London, Feb 2 (ANI): Researchers from the University of Maryland have come up with a surprising picture of neuronal activity after using advanced imaging techniques to see how the brain processes sound.
The study was conducted by Patrick Kanold, Assistant Professor of Biology, Shihab Shamma, Professor of Electrical and Computer Engineering and Institute for Systems Research (ISR), and Sharba Bandyopadhyay, Assistant Research Scientist (ISR).
Dr. Kanold said all our knowledge of the brain's functioning has been based on taking a small sampling of all available neurons and making inferences about how the other neurons respond.
He explained: "This is like showing someone who wants to know how America looks, 'Here is one person from New York City and one person from California.' You don't get a very good picture of what the country looks like from that sampling."
However, Kanold and his team were able to look at the activity of all the neurons in a large region of the auditory cortex simultaneously.
To get the highest resolution picture ever taken of how auditory cortex neurons are organized, the scientists used a technique to fill neurons in living mice with a dye that glows brightly when calcium levels rise, a key signal that neurons are firing.
Thereafter, they selectively illuminated specific regions of the cortex with a laser and measured the neuronal activity of hundreds of neurons in response to stimulation by simple tones of different frequencies. Kanold's research is the first to apply this technique to the auditory cortex and reveals an unprecedented amount of detail about how hearing happens.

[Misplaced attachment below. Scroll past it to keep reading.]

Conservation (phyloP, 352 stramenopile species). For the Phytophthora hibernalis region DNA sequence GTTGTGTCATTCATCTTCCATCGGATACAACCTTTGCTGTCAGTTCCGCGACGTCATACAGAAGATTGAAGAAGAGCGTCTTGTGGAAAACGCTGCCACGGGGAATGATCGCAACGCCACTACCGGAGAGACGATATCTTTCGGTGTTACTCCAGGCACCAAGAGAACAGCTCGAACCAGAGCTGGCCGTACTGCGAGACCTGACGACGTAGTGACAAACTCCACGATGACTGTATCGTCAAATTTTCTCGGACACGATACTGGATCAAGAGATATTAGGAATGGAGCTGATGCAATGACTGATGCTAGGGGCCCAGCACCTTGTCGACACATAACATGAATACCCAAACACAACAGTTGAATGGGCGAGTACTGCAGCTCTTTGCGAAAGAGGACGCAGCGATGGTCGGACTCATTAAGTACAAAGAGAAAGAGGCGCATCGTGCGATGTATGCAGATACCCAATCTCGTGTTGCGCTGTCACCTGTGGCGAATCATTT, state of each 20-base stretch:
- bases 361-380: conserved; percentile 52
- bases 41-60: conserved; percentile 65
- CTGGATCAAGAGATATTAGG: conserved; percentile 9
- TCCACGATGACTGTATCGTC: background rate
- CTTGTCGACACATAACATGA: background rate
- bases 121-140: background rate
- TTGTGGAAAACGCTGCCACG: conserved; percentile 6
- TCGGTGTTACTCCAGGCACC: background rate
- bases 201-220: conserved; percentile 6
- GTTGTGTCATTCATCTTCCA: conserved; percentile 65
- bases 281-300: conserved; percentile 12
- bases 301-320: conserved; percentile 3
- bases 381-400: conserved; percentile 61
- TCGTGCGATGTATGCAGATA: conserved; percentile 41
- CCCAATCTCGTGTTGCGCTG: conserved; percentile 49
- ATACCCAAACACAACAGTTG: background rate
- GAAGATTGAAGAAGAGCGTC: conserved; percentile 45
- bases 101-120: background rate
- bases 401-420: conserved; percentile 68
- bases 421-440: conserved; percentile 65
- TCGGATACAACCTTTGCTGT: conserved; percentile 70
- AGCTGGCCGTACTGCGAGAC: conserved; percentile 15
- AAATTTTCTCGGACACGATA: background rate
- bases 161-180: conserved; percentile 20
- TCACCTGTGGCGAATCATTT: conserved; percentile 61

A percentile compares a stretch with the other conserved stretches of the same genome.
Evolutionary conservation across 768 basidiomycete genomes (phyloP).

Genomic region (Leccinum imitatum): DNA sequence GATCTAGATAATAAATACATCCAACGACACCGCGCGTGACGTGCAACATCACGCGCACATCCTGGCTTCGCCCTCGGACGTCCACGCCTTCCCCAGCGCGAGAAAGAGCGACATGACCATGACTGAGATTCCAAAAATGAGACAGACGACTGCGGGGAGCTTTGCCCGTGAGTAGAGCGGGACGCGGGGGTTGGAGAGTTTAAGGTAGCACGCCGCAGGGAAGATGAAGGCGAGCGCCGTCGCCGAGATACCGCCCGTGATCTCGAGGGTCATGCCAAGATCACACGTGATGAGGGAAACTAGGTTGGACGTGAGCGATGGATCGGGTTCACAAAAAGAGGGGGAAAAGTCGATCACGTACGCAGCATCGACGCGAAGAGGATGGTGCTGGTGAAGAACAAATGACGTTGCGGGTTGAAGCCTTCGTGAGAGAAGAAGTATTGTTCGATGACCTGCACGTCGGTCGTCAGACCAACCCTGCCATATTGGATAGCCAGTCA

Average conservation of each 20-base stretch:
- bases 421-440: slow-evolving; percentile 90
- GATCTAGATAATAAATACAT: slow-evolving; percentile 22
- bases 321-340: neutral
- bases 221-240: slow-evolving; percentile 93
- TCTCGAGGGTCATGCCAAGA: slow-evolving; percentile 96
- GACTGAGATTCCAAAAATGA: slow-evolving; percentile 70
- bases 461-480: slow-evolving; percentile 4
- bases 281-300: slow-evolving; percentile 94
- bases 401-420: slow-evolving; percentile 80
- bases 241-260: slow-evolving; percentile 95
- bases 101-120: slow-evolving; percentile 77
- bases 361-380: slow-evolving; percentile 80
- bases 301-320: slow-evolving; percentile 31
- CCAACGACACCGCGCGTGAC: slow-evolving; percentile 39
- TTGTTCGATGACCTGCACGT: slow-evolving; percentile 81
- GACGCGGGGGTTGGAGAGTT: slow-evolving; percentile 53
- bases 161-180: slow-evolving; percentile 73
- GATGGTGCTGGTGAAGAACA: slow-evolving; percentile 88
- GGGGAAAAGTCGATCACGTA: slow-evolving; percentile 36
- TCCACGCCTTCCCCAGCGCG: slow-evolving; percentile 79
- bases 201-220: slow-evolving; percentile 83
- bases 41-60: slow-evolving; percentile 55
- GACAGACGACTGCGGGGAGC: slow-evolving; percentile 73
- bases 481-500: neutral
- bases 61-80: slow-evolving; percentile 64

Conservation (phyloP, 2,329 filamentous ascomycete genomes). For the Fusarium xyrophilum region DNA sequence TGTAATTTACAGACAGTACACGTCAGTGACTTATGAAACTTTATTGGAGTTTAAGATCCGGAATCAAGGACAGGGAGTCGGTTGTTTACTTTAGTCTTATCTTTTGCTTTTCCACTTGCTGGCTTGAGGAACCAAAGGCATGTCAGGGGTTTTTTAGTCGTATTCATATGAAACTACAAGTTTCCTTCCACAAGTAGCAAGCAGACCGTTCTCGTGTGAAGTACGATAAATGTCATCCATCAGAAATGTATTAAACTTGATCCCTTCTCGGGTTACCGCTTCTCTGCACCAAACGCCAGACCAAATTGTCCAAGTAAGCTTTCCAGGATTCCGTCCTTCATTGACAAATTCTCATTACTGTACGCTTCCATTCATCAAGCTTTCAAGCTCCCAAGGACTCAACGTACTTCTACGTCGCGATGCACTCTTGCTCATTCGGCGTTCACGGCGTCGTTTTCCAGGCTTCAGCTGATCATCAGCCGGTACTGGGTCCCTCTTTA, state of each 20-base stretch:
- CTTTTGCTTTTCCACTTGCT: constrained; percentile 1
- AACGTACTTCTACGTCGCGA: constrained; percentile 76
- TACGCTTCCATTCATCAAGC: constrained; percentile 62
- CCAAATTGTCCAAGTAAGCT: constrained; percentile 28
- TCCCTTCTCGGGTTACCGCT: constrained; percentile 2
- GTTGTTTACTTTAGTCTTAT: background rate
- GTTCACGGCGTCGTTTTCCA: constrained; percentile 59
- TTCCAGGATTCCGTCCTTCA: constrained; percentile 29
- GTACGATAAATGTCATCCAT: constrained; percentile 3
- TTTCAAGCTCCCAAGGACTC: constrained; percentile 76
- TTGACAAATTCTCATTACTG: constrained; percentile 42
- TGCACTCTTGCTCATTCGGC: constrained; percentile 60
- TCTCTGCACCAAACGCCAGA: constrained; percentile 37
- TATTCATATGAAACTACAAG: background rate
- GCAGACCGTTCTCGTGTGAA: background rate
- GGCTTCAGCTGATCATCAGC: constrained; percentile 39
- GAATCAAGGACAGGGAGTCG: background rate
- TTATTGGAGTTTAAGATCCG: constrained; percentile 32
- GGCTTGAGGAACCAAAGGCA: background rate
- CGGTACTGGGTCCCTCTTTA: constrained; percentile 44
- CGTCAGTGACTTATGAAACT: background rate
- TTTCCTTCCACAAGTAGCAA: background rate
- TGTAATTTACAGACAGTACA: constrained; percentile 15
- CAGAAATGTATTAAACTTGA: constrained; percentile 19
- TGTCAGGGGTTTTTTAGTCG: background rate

Dr. Kanold said: "We discovered that the organization of the cortex does not look as pretty as it does in the textbooks, which surprised us.
"Things are a lot messier than expected." And we don't see evidence of the maps previously proposed using less precise techniques."
Dr. Shihab Shamma said: "These results may rewrite our classical views of how cortical circuits are organized and what functions they serve."
The study used different dyes to measure differences in how the neurons receive sound information (the inputs), and how they process that sound (the outputs).
Earlier it was believed that neighbouring neurons receiving the same inputs would also produce the same outputs, but Kanold's study discovered something very different
Dr. Kanold said: "Neighboring neurons do their own thing by creating different outputs...You can imagine that you and your neighbor both receive water to your houses from the same pipe, but you do different things with it - you might cook with it while your neighbor waters the lawn. You can't assume that they are doing the same thing just because they are neighbors."
He added: "Each individual neuron is getting inputs from a wide range of frequencies, and by selecting which frequencies they are strongly responding to, they might be very easily able to shift their function."
The findings of the study have appeared in the January 31 online edition of Nature Neuroscience. (ANI)